Mr. Stevens said on the Max Planck website that “contrary to some reports that have appeared in the media, [man-made] climate change is not called into question by my study.”

“I continue to believe that warming of Earth’s surface temperatures from rising concentrations of greenhouse gases carries risks that society must take seriously, even if we are lucky and (as my work seems to suggest) the most catastrophic warming scenarios are a bit less likely,” Mr. Stevens said.

The liberal website Media Matters for America followed up by accusing websites such as Breitbart and The Daily Caller of “grossly distorting a recent study on aerosols’ climate impact,” but that is not how Mr. Knappenberger sees it.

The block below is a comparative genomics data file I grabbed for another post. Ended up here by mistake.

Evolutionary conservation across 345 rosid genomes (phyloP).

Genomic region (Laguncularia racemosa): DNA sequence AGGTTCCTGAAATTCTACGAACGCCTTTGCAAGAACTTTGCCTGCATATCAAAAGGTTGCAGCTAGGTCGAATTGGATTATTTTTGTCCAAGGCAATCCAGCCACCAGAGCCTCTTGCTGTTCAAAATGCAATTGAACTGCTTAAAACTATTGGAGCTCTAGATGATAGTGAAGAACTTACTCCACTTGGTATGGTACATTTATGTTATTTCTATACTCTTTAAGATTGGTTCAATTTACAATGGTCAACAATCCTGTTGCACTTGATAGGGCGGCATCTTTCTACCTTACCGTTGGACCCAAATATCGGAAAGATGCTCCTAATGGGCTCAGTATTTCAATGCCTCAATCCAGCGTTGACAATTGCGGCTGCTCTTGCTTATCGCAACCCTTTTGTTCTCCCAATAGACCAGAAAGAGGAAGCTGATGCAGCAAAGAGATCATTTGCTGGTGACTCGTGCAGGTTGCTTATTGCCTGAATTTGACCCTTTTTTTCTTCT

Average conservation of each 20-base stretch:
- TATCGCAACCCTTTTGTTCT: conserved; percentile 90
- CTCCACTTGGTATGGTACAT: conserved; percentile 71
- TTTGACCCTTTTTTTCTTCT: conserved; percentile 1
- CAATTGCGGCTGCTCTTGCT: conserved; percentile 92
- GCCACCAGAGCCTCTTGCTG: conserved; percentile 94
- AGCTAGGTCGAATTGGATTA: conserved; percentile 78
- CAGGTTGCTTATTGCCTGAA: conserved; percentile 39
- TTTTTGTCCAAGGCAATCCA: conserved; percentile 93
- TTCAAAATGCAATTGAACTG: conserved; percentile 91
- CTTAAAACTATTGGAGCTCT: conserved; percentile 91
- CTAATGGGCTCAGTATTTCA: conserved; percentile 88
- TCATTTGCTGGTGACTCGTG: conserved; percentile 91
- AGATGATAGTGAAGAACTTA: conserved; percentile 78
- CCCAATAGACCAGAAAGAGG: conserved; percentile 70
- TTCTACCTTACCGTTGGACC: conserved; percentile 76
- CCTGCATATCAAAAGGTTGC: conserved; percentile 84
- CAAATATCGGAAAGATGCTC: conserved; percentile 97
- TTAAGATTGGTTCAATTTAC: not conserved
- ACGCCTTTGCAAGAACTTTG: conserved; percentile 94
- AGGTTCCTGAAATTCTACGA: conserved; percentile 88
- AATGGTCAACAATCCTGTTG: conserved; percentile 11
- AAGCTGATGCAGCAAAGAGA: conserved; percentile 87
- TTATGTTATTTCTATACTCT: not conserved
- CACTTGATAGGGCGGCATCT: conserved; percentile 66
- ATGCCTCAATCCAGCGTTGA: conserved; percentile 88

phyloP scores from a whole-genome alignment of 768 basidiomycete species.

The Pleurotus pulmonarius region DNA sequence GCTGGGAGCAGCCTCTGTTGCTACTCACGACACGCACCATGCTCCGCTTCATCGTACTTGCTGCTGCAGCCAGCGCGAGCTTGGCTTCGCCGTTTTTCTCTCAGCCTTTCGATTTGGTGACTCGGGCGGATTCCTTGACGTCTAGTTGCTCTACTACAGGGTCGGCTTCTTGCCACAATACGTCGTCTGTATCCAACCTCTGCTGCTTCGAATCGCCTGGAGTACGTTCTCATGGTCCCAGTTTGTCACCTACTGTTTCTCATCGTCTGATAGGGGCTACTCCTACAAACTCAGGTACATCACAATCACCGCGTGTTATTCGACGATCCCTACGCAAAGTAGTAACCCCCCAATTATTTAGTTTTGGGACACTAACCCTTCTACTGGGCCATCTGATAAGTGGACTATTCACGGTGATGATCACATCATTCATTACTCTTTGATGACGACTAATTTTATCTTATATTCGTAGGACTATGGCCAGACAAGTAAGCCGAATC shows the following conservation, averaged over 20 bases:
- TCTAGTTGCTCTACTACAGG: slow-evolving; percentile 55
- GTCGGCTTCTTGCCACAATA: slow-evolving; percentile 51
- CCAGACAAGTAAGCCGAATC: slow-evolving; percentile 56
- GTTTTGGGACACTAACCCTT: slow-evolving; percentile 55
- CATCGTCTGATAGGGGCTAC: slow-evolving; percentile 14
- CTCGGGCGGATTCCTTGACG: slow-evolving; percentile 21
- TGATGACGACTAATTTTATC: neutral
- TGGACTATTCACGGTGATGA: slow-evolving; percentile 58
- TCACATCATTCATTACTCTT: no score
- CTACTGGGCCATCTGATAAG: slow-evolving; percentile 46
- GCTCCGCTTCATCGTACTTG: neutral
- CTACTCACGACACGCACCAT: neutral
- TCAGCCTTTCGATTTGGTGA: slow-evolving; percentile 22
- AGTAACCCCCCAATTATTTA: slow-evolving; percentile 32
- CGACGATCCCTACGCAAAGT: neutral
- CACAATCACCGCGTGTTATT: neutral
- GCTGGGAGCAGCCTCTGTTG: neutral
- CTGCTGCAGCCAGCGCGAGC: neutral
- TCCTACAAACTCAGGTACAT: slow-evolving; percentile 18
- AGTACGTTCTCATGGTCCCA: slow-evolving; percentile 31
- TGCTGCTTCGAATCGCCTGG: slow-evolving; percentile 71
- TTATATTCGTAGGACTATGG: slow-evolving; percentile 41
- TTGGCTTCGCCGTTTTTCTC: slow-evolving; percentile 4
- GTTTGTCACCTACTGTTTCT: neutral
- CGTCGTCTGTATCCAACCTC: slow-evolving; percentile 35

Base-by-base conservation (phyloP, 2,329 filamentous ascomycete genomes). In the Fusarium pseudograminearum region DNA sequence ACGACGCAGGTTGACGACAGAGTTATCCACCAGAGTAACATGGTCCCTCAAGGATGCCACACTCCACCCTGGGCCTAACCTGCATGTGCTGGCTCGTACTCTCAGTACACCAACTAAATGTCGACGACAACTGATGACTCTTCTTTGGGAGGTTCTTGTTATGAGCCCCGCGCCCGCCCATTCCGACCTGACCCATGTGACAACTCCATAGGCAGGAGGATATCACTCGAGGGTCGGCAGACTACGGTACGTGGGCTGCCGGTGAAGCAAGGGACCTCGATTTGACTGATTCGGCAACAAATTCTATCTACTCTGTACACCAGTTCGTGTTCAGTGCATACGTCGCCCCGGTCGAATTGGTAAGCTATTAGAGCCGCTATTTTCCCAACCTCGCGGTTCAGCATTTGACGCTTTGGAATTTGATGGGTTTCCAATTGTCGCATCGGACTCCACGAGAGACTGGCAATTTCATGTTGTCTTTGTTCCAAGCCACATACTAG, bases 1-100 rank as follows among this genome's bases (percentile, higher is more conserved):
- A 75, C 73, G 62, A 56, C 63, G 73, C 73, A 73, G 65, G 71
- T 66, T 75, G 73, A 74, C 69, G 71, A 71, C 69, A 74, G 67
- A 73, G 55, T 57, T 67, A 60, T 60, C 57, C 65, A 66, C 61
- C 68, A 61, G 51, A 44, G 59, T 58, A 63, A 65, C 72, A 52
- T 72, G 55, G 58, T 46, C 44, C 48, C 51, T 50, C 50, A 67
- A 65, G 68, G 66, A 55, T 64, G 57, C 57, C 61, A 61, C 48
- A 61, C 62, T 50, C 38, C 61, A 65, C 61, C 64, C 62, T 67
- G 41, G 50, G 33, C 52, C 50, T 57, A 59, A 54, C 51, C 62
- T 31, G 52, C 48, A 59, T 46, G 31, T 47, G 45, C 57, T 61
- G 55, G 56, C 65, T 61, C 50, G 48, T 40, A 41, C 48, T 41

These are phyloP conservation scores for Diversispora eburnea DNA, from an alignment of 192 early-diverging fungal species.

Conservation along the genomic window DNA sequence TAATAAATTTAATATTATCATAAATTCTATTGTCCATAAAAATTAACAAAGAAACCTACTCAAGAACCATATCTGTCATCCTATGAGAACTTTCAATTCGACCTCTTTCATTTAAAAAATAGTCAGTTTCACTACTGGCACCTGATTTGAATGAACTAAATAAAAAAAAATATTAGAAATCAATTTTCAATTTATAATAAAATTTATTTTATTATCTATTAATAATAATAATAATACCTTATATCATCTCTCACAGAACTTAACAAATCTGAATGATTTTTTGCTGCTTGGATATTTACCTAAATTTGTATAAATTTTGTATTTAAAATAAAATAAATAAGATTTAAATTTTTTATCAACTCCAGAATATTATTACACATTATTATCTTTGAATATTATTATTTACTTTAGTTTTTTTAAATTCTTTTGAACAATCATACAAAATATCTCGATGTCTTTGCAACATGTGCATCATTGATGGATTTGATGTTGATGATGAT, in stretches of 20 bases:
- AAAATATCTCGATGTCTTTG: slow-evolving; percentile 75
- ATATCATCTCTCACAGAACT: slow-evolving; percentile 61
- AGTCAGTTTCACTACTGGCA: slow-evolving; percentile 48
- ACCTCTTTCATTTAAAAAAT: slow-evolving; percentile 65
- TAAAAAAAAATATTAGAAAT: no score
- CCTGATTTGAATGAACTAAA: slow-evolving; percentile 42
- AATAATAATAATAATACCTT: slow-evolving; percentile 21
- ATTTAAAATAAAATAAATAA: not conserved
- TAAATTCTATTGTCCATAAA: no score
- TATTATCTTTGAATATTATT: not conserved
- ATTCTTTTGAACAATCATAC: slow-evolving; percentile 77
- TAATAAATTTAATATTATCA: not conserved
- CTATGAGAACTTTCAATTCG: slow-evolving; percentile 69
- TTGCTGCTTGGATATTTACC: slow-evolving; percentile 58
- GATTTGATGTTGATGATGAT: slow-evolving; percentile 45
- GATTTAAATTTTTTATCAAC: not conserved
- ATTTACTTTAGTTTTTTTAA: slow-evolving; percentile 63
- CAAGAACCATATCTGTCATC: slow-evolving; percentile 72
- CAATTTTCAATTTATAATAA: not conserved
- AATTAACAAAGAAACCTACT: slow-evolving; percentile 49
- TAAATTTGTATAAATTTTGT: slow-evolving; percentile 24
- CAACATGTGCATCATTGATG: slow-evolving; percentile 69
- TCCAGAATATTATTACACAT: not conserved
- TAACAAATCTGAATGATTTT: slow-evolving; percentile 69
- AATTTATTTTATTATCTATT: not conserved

“When Bjorn Stevens put out his study, we wrote a story called ‘Death knell to climate alarm,’ and it got back to Stevens, and he said, ‘Whoa, hold on a second, these guys are perhaps adding in a bunch of stuff that I didn’t actually say,’” Mr. Knappenberger said.

“But we never said Stevens said that. We just basically said this is the result he put out. When Nic Lewis and Judy Curry ran it through their calculations of climate sensitivity, which they have published, it comes out very low, about a degree and a half,” he said.

The latest University of Reading findings bolster those findings, he said. “Everyone was uncertain about what Stevens meant. Well, here’s another study that’s going to come out and find a number very close to Stevens,” said Mr. Knappenberger.